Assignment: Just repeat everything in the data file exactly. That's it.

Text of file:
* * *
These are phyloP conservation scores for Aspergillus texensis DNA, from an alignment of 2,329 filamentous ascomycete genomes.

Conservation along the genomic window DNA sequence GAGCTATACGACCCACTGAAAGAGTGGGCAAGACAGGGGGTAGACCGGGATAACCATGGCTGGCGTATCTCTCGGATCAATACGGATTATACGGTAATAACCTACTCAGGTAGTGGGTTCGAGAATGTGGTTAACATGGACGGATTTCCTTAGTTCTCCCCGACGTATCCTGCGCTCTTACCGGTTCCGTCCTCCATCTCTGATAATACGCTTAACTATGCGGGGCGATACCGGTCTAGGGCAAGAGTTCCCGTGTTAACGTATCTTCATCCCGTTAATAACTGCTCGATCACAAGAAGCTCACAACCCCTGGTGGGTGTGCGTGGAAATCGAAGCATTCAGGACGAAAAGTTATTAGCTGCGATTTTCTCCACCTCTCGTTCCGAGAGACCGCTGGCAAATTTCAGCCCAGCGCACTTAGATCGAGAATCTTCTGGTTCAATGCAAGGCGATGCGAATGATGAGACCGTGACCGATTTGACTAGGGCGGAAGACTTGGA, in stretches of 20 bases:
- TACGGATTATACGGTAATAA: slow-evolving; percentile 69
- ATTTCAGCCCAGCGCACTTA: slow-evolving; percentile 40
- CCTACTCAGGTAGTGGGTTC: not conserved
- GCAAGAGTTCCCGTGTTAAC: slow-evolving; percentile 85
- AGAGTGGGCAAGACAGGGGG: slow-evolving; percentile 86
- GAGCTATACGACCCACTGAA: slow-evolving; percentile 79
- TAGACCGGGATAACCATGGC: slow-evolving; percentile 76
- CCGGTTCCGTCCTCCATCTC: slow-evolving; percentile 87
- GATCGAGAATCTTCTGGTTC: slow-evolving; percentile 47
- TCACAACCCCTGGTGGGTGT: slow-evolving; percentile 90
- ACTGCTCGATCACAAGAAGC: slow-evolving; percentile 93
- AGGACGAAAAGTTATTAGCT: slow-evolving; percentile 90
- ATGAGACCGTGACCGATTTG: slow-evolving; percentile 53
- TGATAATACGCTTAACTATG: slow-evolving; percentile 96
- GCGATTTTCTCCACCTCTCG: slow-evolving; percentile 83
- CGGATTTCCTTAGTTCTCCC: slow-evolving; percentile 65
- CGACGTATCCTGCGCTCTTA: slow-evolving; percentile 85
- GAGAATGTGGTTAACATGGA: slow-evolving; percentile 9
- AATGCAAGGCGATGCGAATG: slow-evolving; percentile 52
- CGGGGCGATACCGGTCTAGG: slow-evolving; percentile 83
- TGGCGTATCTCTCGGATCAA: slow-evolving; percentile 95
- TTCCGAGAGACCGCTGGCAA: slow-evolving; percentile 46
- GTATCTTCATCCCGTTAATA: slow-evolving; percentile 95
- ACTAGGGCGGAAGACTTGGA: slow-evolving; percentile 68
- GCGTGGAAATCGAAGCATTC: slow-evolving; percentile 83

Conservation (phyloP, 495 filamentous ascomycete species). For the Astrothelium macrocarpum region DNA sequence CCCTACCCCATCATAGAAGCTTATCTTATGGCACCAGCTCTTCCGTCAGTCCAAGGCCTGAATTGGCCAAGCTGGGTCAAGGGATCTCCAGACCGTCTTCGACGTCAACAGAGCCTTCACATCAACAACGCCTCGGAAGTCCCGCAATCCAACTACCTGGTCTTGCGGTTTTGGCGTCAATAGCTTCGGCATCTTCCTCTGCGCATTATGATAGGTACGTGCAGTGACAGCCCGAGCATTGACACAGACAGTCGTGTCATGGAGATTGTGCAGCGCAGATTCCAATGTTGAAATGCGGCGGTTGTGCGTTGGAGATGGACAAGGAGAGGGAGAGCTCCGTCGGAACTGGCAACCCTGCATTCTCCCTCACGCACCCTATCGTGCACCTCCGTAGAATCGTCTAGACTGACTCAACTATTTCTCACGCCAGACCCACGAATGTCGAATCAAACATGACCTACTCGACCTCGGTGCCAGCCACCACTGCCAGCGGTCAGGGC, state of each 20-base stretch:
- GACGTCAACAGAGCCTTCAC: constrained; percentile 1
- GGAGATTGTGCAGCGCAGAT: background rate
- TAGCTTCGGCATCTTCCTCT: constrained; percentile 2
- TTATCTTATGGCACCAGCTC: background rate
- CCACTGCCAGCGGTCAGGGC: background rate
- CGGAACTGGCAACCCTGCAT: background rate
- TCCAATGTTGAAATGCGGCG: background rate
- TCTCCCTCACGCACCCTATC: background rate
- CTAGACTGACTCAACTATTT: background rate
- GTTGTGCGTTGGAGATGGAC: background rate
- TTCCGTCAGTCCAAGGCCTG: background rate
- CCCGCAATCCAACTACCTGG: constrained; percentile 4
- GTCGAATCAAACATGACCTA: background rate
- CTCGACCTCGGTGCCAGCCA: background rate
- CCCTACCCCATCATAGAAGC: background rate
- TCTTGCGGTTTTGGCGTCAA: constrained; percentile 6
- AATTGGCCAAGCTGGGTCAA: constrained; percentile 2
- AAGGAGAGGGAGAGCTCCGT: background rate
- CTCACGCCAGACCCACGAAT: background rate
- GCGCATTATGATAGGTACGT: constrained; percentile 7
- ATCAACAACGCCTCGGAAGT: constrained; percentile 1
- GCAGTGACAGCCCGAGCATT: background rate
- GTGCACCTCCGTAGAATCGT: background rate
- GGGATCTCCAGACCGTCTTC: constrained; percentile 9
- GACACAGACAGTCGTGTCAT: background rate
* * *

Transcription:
These are phyloP conservation scores for Aspergillus texensis DNA, from an alignment of 2,329 filamentous ascomycete genomes.

Conservation along the genomic window DNA sequence GAGCTATACGACCCACTGAAAGAGTGGGCAAGACAGGGGGTAGACCGGGATAACCATGGCTGGCGTATCTCTCGGATCAATACGGATTATACGGTAATAACCTACTCAGGTAGTGGGTTCGAGAATGTGGTTAACATGGACGGATTTCCTTAGTTCTCCCCGACGTATCCTGCGCTCTTACCGGTTCCGTCCTCCATCTCTGATAATACGCTTAACTATGCGGGGCGATACCGGTCTAGGGCAAGAGTTCCCGTGTTAACGTATCTTCATCCCGTTAATAACTGCTCGATCACAAGAAGCTCACAACCCCTGGTGGGTGTGCGTGGAAATCGAAGCATTCAGGACGAAAAGTTATTAGCTGCGATTTTCTCCACCTCTCGTTCCGAGAGACCGCTGGCAAATTTCAGCCCAGCGCACTTAGATCGAGAATCTTCTGGTTCAATGCAAGGCGATGCGAATGATGAGACCGTGACCGATTTGACTAGGGCGGAAGACTTGGA, in stretches of 20 bases:
- TACGGATTATACGGTAATAA: slow-evolving; percentile 69
- ATTTCAGCCCAGCGCACTTA: slow-evolving; percentile 40
- CCTACTCAGGTAGTGGGTTC: not conserved
- GCAAGAGTTCCCGTGTTAAC: slow-evolving; percentile 85
- AGAGTGGGCAAGACAGGGGG: slow-evolving; percentile 86
- GAGCTATACGACCCACTGAA: slow-evolving; percentile 79
- TAGACCGGGATAACCATGGC: slow-evolving; percentile 76
- CCGGTTCCGTCCTCCATCTC: slow-evolving; percentile 87
- GATCGAGAATCTTCTGGTTC: slow-evolving; percentile 47
- TCACAACCCCTGGTGGGTGT: slow-evolving; percentile 90
- ACTGCTCGATCACAAGAAGC: slow-evolving; percentile 93
- AGGACGAAAAGTTATTAGCT: slow-evolving; percentile 90
- ATGAGACCGTGACCGATTTG: slow-evolving; percentile 53
- TGATAATACGCTTAACTATG: slow-evolving; percentile 96
- GCGATTTTCTCCACCTCTCG: slow-evolving; percentile 83
- CGGATTTCCTTAGTTCTCCC: slow-evolving; percentile 65
- CGACGTATCCTGCGCTCTTA: slow-evolving; percentile 85
- GAGAATGTGGTTAACATGGA: slow-evolving; percentile 9
- AATGCAAGGCGATGCGAATG: slow-evolving; percentile 52
- CGGGGCGATACCGGTCTAGG: slow-evolving; percentile 83
- TGGCGTATCTCTCGGATCAA: slow-evolving; percentile 95
- TTCCGAGAGACCGCTGGCAA: slow-evolving; percentile 46
- GTATCTTCATCCCGTTAATA: slow-evolving; percentile 95
- ACTAGGGCGGAAGACTTGGA: slow-evolving; percentile 68
- GCGTGGAAATCGAAGCATTC: slow-evolving; percentile 83

Conservation (phyloP, 495 filamentous ascomycete species). For the Astrothelium macrocarpum region DNA sequence CCCTACCCCATCATAGAAGCTTATCTTATGGCACCAGCTCTTCCGTCAGTCCAAGGCCTGAATTGGCCAAGCTGGGTCAAGGGATCTCCAGACCGTCTTCGACGTCAACAGAGCCTTCACATCAACAACGCCTCGGAAGTCCCGCAATCCAACTACCTGGTCTTGCGGTTTTGGCGTCAATAGCTTCGGCATCTTCCTCTGCGCATTATGATAGGTACGTGCAGTGACAGCCCGAGCATTGACACAGACAGTCGTGTCATGGAGATTGTGCAGCGCAGATTCCAATGTTGAAATGCGGCGGTTGTGCGTTGGAGATGGACAAGGAGAGGGAGAGCTCCGTCGGAACTGGCAACCCTGCATTCTCCCTCACGCACCCTATCGTGCACCTCCGTAGAATCGTCTAGACTGACTCAACTATTTCTCACGCCAGACCCACGAATGTCGAATCAAACATGACCTACTCGACCTCGGTGCCAGCCACCACTGCCAGCGGTCAGGGC, state of each 20-base stretch:
- GACGTCAACAGAGCCTTCAC: constrained; percentile 1
- GGAGATTGTGCAGCGCAGAT: background rate
- TAGCTTCGGCATCTTCCTCT: constrained; percentile 2
- TTATCTTATGGCACCAGCTC: background rate
- CCACTGCCAGCGGTCAGGGC: background rate
- CGGAACTGGCAACCCTGCAT: background rate
- TCCAATGTTGAAATGCGGCG: background rate
- TCTCCCTCACGCACCCTATC: background rate
- CTAGACTGACTCAACTATTT: background rate
- GTTGTGCGTTGGAGATGGAC: background rate
- TTCCGTCAGTCCAAGGCCTG: background rate
- CCCGCAATCCAACTACCTGG: constrained; percentile 4
- GTCGAATCAAACATGACCTA: background rate
- CTCGACCTCGGTGCCAGCCA: background rate
- CCCTACCCCATCATAGAAGC: background rate
- TCTTGCGGTTTTGGCGTCAA: constrained; percentile 6
- AATTGGCCAAGCTGGGTCAA: constrained; percentile 2
- AAGGAGAGGGAGAGCTCCGT: background rate
- CTCACGCCAGACCCACGAAT: background rate
- GCGCATTATGATAGGTACGT: constrained; percentile 7
- ATCAACAACGCCTCGGAAGT: constrained; percentile 1
- GCAGTGACAGCCCGAGCATT: background rate
- GTGCACCTCCGTAGAATCGT: background rate
- GGGATCTCCAGACCGTCTTC: constrained; percentile 9
- GACACAGACAGTCGTGTCAT: background rate